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Superstitio And Roman Beliefs

Decent Essays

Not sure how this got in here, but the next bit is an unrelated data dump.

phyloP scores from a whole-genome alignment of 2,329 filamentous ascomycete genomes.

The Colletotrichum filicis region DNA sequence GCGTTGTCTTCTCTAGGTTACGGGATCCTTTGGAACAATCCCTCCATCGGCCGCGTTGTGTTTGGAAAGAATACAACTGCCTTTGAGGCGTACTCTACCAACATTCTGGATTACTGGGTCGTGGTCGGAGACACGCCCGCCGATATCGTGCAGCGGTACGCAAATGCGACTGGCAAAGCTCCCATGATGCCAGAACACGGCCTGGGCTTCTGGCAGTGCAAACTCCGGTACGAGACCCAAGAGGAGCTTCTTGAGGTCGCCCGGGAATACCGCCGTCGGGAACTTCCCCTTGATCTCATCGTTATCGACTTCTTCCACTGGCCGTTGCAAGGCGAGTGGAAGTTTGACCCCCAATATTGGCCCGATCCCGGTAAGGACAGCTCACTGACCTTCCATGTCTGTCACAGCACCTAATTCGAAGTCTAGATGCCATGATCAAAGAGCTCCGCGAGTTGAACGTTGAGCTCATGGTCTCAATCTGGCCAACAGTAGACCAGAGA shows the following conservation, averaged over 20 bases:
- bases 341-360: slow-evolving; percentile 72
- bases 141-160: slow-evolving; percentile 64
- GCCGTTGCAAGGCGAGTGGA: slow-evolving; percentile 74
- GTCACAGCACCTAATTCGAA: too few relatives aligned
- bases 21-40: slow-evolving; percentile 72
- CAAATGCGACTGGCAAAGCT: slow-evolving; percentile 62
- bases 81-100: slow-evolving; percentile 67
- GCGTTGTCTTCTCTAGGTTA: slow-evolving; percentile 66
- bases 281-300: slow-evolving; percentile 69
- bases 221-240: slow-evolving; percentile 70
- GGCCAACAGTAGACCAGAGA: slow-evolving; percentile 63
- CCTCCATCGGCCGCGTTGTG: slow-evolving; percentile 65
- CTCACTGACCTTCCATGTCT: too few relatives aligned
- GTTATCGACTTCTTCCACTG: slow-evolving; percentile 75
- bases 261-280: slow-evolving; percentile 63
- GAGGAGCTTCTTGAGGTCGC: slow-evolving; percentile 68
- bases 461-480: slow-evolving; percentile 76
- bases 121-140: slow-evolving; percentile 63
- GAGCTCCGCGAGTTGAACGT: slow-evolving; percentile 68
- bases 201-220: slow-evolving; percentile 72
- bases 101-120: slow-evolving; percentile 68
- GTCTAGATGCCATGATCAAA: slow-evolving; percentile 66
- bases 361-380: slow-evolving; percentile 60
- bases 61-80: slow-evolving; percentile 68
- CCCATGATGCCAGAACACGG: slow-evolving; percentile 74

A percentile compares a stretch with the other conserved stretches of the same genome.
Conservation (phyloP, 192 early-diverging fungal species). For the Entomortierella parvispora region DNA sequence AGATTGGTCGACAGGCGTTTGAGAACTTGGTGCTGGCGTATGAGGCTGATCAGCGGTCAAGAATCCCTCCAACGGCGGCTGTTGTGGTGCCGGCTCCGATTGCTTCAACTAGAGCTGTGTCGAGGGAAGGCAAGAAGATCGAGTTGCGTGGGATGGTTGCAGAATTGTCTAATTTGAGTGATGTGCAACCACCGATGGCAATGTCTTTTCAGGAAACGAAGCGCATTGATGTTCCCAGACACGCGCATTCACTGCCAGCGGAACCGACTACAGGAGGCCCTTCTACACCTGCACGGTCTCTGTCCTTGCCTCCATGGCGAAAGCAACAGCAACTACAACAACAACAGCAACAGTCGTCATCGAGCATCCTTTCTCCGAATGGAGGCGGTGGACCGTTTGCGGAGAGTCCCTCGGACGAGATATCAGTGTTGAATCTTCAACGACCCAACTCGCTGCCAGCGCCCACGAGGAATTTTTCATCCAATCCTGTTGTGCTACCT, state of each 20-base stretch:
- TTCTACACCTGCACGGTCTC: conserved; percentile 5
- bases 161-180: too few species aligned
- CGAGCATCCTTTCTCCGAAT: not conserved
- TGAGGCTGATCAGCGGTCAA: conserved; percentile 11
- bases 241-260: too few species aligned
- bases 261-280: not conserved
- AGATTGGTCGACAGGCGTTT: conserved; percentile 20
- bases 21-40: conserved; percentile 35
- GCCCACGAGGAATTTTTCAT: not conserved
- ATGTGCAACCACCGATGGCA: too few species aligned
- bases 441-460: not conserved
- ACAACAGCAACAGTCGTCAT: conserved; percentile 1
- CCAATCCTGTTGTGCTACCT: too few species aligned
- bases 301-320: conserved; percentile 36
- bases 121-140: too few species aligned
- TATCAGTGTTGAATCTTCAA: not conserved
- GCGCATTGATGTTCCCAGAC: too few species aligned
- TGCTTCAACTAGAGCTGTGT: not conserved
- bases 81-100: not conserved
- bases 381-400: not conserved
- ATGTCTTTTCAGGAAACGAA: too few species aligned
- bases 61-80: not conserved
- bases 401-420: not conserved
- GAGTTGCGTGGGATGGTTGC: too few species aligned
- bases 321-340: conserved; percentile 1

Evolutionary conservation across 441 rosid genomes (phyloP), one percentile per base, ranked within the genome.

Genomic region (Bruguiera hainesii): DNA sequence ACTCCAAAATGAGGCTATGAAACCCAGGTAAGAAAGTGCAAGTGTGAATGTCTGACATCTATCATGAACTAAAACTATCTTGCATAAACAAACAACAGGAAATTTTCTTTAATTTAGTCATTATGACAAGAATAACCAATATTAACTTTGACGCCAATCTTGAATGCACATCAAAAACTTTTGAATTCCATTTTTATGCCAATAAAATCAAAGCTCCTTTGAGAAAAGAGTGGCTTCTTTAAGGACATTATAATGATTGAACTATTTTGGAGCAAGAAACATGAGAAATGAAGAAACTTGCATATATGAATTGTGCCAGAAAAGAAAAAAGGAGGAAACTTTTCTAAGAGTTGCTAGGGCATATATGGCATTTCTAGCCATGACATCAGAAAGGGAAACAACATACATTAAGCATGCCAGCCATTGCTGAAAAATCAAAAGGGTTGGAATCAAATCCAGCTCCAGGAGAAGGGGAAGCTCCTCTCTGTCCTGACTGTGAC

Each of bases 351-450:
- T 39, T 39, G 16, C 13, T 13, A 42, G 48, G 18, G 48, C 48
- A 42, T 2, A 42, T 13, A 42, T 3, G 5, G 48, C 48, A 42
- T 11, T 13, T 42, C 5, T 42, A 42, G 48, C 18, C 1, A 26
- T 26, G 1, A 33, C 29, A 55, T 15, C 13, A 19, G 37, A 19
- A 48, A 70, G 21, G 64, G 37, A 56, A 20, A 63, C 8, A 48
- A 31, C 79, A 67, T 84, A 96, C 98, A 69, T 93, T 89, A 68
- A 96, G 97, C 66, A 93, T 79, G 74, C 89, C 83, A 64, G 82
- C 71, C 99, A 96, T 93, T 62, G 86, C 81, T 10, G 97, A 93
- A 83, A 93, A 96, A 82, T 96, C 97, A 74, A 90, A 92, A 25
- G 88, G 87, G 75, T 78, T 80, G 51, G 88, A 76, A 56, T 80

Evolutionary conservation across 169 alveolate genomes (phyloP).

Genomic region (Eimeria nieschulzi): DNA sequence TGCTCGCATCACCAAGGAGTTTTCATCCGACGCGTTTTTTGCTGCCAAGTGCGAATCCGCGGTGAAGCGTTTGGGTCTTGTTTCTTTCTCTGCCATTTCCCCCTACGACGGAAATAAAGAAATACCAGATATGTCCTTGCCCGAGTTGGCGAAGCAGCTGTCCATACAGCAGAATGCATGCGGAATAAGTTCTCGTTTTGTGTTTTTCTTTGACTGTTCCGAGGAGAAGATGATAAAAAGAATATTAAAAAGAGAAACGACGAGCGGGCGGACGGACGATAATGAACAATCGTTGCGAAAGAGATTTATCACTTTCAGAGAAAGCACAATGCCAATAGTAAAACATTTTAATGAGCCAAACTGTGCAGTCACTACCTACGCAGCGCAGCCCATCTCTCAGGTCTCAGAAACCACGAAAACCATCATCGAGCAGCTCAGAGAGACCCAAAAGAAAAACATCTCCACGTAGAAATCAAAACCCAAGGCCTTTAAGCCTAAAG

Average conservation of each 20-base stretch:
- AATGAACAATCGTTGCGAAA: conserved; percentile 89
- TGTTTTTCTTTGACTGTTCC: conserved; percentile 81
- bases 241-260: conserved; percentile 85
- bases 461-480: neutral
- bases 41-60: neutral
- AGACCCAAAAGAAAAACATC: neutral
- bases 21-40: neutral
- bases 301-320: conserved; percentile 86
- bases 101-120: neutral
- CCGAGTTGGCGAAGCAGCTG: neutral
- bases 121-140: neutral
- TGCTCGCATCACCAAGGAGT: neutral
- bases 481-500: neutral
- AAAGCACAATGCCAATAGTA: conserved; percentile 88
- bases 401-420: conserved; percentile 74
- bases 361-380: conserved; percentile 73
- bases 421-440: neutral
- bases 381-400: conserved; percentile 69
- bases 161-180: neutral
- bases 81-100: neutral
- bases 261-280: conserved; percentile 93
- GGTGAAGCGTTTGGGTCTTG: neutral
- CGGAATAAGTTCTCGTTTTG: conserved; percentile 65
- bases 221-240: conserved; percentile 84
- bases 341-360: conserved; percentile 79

Citizens of ancient Rome and its many territories had a wide range of beliefs. The state religion centered on the Roman pantheon of gods, based heavily on the Greek pantheon and still recognizable to many today. Gods outside this pantheon were worshipped in its colonies, such as Egypt and Judea. Romans believed, to varying degrees, in magic, fortune-telling, spells, and curses. Among the intellectual class, personal philosophies became even more diverse as thinkers attempted to use reason to decide whether the gods were real, and if they truly interfered with the affairs of mankind. It could be difficult, even for Romans themselves, to define exactly what constituted religion and what did not. For beliefs and practices that they did not deem true religion, they came to use the word superstitio, which can be loosely translated as superstition. But what exactly was meant by the word superstitio, and the practices to which it was applied, changed dramatically over the centuries. At different points throughout Roman history, an accusation of superstitio could be completely innocuous-- or a death sentence. Superstitio is made up of the prefix super, meaning above, and the verb stare, which means to stand or be firm; literally translated, supersitio means a belief in something that is above what is clear or concrete. The english word that we derive from superstitio, superstition, can usually be defined as “irrational faith in supernatural powers”, but according to Dale B. Martin,
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